Becoming A Memory Keeper

So anyone who follows my blog or knows me at all, knows I have a little bit of an obsession with photography, especially old photographs and film. This eccentricity started about 4 years ago when I discovered some old metal Kodak film canisters at an antique store. Inside the canisters were mostly what you would call “amateur snapshots.” Family vacations, graduations, things of that nature. There is one image from that first set that stuck with, I still have a print I made in the darkroom from the negative hanging on my wall.

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It might seem like a strange image to leave such big impact. I have no idea who these people are. They are in no way related to me as far as I know. But the first time I saw this image I wanted to smile. I wanted to know more, I wanted to know these people’s story. I found myself curious about people I would never meet. I like the way that seeing this photo made me feel. I still smile looking at it now. It wasn’t just about a feeling though, it was about curiosity and understanding a different time. The more of the photos I looked at from this set, the more curious I became.

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Not because they were particularly artistic in an obvious way, but because I was interested in their story and how that story is the embodiment of life as art.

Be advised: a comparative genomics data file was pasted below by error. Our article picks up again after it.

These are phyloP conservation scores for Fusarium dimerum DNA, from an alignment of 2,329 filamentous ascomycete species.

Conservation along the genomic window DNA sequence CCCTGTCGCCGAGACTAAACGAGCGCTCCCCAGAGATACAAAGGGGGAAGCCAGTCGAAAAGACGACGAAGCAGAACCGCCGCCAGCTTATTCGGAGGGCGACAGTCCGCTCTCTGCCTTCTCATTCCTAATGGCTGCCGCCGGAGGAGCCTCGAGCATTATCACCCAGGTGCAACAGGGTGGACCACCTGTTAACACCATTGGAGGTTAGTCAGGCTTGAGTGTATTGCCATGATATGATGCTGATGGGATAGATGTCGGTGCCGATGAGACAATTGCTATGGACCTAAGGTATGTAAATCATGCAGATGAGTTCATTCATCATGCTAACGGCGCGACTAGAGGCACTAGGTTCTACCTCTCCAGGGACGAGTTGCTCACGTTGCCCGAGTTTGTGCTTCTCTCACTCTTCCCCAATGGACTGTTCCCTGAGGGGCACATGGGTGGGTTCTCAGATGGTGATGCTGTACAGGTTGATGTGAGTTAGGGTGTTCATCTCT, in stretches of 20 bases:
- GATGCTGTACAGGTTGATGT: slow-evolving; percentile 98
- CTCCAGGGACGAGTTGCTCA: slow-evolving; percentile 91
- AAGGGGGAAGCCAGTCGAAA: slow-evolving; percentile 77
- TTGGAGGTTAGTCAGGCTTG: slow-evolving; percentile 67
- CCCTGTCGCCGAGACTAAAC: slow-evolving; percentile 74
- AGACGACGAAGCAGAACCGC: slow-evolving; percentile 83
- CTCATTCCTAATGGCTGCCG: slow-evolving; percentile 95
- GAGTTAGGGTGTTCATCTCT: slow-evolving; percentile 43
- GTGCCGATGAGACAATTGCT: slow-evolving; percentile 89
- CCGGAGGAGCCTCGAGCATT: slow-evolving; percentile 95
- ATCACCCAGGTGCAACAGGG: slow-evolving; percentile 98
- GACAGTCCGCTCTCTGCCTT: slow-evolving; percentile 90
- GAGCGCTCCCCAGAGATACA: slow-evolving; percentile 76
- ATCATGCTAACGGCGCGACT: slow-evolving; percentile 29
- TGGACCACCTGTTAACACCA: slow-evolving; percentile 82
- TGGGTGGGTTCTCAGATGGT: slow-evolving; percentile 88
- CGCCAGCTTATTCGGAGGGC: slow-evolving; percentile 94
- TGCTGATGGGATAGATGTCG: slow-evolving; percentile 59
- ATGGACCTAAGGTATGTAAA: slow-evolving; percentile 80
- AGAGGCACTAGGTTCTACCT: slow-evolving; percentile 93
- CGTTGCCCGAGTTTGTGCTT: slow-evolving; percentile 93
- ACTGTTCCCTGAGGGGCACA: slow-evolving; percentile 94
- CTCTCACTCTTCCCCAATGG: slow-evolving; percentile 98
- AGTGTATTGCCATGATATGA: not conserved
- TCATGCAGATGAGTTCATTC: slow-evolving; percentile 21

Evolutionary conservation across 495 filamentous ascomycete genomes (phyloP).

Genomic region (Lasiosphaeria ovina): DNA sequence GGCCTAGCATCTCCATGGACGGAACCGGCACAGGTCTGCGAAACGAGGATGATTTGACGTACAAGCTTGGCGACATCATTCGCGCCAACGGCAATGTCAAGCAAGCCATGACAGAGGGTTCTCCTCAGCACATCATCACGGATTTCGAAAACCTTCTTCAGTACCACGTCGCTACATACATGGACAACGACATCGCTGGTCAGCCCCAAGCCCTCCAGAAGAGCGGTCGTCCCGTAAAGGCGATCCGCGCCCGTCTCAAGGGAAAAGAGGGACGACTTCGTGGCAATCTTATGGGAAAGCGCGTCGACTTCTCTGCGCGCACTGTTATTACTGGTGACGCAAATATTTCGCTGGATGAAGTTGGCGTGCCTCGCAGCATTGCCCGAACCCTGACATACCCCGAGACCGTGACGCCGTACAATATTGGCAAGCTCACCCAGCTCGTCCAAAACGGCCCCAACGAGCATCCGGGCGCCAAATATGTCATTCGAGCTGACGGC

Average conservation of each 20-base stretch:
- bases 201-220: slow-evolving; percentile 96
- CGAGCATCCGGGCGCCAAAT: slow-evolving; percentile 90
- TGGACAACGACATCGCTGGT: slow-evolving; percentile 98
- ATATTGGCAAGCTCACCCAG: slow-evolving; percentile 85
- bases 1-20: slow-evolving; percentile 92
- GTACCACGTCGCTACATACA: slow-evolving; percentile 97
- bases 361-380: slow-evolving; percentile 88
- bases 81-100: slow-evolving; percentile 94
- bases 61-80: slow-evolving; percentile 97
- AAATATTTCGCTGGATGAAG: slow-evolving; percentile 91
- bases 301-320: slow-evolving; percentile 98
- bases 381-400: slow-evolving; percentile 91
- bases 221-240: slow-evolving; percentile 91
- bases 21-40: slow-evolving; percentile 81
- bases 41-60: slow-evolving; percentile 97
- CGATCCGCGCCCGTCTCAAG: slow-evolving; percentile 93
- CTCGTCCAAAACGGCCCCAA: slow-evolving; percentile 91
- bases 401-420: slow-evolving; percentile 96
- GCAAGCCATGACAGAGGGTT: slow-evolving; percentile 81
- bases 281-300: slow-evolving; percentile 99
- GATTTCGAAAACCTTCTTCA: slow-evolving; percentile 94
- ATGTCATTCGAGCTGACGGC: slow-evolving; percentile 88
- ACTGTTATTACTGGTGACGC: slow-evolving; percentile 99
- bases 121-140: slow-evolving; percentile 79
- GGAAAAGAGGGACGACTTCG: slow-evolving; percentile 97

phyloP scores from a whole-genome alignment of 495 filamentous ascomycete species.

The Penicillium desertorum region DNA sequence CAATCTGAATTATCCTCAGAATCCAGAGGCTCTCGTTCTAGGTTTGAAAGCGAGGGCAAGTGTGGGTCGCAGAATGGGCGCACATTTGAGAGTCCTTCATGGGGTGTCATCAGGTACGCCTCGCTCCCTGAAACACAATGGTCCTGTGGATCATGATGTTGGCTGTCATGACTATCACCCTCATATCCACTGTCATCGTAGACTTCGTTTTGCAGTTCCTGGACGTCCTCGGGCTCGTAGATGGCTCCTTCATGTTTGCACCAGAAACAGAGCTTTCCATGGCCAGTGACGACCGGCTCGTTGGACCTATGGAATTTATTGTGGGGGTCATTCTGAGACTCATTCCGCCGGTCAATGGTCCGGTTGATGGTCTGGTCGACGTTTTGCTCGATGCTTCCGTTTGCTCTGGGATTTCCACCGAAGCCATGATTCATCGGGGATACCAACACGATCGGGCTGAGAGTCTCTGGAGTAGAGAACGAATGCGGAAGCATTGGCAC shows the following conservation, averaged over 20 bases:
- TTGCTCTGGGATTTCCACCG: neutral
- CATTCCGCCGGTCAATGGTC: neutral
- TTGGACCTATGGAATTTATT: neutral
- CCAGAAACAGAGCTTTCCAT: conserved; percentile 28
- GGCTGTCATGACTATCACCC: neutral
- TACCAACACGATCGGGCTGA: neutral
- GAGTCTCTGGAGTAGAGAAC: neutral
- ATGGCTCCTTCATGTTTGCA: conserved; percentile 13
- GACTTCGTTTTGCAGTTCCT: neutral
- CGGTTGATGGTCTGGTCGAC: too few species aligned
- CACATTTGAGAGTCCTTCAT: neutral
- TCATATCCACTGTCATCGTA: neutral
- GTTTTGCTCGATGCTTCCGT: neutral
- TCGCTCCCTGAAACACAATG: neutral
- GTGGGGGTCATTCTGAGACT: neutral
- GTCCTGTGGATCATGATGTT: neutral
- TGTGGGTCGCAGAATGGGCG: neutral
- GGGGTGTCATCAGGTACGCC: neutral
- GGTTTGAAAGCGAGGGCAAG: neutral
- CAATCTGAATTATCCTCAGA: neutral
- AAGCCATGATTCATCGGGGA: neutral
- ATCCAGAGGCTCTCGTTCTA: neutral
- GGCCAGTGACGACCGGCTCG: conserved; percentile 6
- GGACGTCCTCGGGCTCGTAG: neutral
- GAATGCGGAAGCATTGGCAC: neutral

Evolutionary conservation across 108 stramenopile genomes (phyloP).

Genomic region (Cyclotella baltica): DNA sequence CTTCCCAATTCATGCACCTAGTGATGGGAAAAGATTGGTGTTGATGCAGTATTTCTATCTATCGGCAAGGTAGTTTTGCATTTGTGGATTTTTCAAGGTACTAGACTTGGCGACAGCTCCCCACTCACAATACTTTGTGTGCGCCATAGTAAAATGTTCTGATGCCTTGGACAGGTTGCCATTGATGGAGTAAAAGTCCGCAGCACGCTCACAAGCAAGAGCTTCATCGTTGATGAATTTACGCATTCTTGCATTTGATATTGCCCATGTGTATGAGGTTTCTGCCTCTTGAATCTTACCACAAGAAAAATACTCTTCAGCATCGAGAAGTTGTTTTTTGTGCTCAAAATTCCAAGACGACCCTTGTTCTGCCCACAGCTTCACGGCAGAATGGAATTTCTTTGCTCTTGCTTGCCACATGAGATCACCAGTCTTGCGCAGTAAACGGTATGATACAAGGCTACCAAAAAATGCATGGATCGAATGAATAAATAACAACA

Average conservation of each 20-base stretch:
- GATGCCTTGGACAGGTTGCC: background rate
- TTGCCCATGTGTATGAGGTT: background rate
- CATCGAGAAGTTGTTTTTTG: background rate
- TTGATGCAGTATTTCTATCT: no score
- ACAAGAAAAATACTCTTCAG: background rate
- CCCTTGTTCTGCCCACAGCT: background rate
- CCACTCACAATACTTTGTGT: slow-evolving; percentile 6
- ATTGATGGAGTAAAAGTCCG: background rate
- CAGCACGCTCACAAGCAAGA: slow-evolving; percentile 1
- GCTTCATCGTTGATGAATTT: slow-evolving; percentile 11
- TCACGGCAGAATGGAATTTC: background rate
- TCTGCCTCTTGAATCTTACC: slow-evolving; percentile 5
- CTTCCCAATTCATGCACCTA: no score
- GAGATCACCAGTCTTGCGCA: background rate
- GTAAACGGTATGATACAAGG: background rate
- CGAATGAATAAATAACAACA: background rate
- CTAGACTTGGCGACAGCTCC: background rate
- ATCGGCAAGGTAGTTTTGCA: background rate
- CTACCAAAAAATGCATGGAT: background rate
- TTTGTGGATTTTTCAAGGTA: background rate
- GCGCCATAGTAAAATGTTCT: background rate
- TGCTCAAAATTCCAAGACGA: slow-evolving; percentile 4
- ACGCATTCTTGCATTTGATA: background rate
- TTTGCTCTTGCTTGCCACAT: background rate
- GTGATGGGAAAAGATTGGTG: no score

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I doubt there was a conscious effort by the photographer of these images to create anything artistic. Most likely they were just living and wanted to capture some memories. That is where my “obsession” came from. This idea of being a “memory keeper.” I feel like I’m drawn to photography because it’s like getting to see a little piece of a secret, or like borrowing a memory from someone.

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These memories are why I do what I do. I like to collect old photographs to learn, to see from other people’s perspectives. That’s why I consider myself a memory keeper. The photographs I have once belonged to someone associated with them, and for whatever reason they ended up discarded by the original owner. So I gather them up and I am inspired to learn about the people, the places and the time period.

This curiosity also what inspires all of my own original photography.  In a digital age where photos are a dime a dozen, I find myself gravitating to learning about and seeing through these physical embodiments of memories. It is a slightly strange concept when you consider the intangible nature of a memory. But I will continue to gather the memories up and continue on in my curiosity. Such is the work of a memory keeper I suppose.

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